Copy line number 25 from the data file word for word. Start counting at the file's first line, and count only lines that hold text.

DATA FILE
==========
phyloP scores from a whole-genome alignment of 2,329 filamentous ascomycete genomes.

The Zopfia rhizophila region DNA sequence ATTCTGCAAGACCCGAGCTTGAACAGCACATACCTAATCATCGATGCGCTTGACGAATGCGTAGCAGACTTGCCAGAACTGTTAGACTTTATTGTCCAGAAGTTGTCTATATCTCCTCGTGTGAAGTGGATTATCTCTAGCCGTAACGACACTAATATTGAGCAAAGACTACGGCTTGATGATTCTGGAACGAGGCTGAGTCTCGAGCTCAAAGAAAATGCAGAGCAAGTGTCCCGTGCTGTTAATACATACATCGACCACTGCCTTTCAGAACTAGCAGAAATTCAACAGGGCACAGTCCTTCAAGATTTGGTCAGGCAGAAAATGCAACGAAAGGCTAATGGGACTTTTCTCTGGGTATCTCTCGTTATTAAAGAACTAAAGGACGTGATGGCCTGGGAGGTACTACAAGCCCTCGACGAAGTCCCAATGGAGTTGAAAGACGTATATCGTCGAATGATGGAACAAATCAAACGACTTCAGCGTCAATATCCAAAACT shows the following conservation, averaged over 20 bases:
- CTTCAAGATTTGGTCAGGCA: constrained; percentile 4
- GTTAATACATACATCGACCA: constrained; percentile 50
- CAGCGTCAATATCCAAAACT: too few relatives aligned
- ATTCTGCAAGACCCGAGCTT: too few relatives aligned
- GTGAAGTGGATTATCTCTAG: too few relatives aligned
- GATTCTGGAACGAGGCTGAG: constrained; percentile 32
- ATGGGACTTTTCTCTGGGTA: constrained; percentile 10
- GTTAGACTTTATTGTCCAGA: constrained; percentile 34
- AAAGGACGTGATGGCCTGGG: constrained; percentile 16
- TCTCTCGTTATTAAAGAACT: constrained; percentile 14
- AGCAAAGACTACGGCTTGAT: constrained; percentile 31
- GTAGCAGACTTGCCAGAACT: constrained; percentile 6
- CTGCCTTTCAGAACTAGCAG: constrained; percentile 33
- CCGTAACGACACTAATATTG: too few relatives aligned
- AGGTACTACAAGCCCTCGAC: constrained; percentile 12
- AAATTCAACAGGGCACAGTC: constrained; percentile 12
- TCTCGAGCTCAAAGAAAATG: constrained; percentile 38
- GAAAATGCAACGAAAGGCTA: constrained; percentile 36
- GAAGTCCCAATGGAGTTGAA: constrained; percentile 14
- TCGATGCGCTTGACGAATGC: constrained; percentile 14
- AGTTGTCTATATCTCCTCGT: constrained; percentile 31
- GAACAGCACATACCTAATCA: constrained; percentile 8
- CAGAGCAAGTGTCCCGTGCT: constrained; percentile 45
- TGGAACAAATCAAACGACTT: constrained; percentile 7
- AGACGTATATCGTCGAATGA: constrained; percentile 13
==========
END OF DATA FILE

- CAGAGCAAGTGTCCCGTGCT: constrained; percentile 45